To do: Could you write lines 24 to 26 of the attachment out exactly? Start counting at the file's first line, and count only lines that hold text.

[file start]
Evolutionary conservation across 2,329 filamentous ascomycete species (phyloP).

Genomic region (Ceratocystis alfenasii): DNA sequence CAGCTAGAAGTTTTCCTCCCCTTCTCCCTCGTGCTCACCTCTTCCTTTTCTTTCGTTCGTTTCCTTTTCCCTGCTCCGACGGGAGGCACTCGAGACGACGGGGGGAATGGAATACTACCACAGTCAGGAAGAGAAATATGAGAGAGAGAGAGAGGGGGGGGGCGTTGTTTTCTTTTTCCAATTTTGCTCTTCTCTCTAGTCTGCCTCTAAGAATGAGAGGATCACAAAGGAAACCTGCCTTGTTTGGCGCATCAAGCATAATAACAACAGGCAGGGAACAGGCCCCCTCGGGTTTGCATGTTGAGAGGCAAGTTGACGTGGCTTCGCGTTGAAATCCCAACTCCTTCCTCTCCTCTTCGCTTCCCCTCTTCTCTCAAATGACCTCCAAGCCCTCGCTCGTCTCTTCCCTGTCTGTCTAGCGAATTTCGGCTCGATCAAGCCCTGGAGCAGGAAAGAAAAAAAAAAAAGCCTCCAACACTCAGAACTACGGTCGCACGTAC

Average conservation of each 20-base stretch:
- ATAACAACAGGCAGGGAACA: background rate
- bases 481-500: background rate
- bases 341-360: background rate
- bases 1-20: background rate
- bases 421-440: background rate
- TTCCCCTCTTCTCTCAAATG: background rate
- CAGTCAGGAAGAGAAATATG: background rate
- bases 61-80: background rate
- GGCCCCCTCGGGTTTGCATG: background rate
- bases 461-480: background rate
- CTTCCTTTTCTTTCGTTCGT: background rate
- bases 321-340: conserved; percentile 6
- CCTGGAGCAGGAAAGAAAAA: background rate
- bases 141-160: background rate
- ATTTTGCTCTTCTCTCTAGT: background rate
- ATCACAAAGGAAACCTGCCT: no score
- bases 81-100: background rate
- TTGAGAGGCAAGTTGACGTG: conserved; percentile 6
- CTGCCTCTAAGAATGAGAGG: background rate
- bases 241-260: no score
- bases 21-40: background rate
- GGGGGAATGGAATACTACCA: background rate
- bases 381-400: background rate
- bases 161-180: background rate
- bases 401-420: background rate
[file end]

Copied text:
- bases 21-40: background rate
- GGGGGAATGGAATACTACCA: background rate
- bases 381-400: background rate